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What happens when a Minister feels unable on grounds of conscience to conduct a baptism?  The following article describes one such case.


Ian Robins  

I smile kindly, but with a trace of jealousy, when I read of clergy who have resigned their livings rather than accept the priesthood of women - and have been financially compensated!  It was of course a matter of conscience for them - but so it was for me and my wife, when in 1966 we lost home and job, because I knew in my heart that I could no longer invite parents and god-parents to commit perjury.  In the Mysterious Ways to which we trusted ourselves, I found myself as Head of Religious Education in a C. of E. Secondary School - and a new ministry opened up for me.  

By the time I returned to a large parish in 1986, Canon Law provided for the delay of Baptism where preparation was necessary.  In this parish I found a Parochial Church Council strong enough to support my conviction, and in five short years, a policy requiring parents to receive instruction before any Baptism date could be fixed led to a lively Young Families Fellowship and a busy Junior Church in a congregation which had previously been dominated by senior citizens.  

Having watched the Baptismal debate over many years, I believe that little progress will be made by further attempts to define exactly what is happening to the child, the parents, the god-parents or the Church itself when that crowd-pulling water splash takes place.  God only knows what is really happening through the Sacraments and I prefer to trust the Divine Wisdom.  Remarkably, Baptism still remains fairly popular, though I find the Laity deeply troubled when they have to witness (and by their presence, condone) parents’ and god-parents’ glib assent to The Faith - a Faith for which in our own century many have laid down their lives.  In my own practice and teaching I have been guided by two principles, theological in their implications, but uncluttered by doctrinal terminology.  

1.                  Acceptance.  The “baptise every baby-ers” are right that enquirers must not be met with an apparent refusal.  Everything must be said and done to make them feel that we hope to baptise their child.  It is at this point that cheerful plans must be made for a visit to explain the meaning of the ceremony, and under no circumstances must a date for the Baptism be fixed at this stage!  Regular monthly Baptism dates must be abandoned.  We baptise when we are ready!  Enquirers should go away feeling loved, and carrying a selection of the attractive literature now available, perhaps a video to watch, and the promise to “see you then on ... .”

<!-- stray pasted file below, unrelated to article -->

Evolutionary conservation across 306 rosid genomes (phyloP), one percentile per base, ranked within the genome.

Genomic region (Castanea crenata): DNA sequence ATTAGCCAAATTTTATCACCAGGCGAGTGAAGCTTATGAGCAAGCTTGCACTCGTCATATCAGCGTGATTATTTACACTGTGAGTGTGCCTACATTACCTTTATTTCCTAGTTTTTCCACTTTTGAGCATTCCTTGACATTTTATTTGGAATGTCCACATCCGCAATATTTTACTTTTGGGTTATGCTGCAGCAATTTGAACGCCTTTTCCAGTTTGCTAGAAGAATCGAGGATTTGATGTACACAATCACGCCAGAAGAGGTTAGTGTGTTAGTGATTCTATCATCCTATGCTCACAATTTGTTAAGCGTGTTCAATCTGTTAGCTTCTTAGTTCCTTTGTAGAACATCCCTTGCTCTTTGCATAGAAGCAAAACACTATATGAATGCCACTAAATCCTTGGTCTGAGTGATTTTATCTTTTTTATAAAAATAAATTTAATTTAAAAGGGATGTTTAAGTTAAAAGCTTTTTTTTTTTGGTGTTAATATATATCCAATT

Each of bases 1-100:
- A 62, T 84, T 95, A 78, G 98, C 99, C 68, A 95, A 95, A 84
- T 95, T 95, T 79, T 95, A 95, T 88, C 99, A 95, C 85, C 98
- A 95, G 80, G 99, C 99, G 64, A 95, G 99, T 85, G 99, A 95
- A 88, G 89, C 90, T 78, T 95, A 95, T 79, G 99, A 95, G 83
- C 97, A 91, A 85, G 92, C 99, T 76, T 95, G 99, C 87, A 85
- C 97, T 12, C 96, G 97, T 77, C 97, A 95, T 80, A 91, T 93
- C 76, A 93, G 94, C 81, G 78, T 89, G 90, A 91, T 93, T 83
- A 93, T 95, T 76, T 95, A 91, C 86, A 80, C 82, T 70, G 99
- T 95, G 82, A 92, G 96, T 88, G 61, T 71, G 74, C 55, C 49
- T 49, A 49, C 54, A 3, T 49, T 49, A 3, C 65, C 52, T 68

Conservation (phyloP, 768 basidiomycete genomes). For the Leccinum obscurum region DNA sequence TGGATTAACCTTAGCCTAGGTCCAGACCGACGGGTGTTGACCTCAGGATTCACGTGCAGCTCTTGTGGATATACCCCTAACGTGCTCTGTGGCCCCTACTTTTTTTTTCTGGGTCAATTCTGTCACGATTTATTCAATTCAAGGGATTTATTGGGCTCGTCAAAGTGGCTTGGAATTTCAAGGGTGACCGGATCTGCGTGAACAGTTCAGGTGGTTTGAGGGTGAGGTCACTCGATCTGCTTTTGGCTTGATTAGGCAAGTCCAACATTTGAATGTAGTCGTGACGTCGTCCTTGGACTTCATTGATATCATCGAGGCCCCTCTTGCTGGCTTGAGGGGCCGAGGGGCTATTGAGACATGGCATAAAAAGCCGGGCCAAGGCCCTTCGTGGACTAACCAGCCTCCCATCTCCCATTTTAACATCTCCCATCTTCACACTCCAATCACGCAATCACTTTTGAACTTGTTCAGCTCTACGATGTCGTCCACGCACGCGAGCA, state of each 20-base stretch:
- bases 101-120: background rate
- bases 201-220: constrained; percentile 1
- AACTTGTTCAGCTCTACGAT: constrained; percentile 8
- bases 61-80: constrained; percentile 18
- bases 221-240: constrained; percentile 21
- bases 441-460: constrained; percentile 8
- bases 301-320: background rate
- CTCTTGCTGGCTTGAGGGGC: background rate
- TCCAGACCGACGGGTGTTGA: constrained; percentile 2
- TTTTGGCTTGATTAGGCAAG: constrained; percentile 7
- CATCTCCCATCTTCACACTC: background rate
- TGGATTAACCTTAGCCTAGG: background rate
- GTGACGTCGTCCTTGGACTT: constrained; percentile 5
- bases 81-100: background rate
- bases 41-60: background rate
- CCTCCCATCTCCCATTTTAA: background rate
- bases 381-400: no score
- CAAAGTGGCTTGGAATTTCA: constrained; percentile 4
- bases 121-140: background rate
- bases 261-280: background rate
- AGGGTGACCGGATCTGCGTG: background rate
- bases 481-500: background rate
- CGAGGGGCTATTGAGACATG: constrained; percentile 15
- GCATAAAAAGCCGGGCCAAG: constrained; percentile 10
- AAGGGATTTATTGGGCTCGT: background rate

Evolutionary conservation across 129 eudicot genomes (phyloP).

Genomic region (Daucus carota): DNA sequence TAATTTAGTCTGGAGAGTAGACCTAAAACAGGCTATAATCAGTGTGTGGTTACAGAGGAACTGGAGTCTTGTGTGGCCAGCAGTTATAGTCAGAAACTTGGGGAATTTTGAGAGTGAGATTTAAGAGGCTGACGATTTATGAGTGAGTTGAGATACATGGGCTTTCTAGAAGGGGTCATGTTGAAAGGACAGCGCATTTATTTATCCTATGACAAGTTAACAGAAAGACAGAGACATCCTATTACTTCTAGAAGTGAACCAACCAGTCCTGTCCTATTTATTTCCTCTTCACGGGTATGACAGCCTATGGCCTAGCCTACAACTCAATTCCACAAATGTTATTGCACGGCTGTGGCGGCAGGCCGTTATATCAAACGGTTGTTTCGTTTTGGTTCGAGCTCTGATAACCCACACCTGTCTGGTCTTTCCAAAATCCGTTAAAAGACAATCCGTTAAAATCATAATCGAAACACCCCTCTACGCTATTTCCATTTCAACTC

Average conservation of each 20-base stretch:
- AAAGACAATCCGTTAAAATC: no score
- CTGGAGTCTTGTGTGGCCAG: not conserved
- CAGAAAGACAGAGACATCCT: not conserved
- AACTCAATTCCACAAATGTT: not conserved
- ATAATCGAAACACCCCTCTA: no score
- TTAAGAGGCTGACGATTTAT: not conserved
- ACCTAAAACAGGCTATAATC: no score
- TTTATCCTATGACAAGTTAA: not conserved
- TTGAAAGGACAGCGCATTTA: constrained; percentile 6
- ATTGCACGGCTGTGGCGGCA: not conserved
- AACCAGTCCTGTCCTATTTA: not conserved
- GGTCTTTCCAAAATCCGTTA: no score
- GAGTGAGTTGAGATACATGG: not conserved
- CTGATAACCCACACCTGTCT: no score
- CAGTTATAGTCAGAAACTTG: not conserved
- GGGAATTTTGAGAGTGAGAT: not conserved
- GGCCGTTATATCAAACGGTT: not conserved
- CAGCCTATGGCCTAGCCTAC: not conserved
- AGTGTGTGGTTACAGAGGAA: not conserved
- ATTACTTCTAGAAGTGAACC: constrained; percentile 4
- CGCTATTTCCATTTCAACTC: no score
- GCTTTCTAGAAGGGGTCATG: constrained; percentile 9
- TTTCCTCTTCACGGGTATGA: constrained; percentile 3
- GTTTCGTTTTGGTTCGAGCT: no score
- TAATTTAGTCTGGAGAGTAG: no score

2.                  Integrity.  God-parents are rarely accessible, although suitable literature may be sent via the parents to reinforce what is going into the preparation sessions.  And at this point, assuming that the couple concerned are not regular church-goers, it is a matter of basic Evangelism.  Somehow, in the quiet of a home, the vows must be explained - particularly what it might mean to “turn to Christ”.  There needs to be some demythologisation - it is not difficult to teach what a battle we all have to resist Evil in ourselves and in our society - but this may all be missed if people are allowed to go on believing they can simply renounce a Devil.  Eventually the question has to be put - “do you feel ready and able to make these promises?”  Often it is necessary to allow time for reflection - another visit is promised.  Sometimes one parent is able and ready - the other not; so that parent needs to be freed from the necessity to respond to the vows, but of course made welcome if and when the Baptism takes place.  It is a mistake to set pastorally unrealistic or trivial hurdles - parents will attend Church “religiously” (!) before a Baptism, but rarely after, if attendance has been made the condition of acceptance.  

But assuming that there are some services which are family orientated, and a parochial organisation into which a young mother-and-babe can be integrated, and trained laity (young parents themselves) who will visit and encourage closer links - something begins to happen.  The grace of God begins the gentle transformation, and within a year or two that family is part of The Family.  

Of course there are refusals - “we have decided to leave him to make up his own mind when he is old enough to know what he is doing.”  Fair enough, and we must feel no guilt at enabling people to make a decision which respects their integrity and the integrity of the witnessing Church and ministering priest.  Personally I have never refused to baptise a child, nor have I imposed disciplines which are beyond the capability of families quite outside the Christian experience.  But I have watched parents and their children grow gradually committed to the Church and the Faith, and for that I give thanks.

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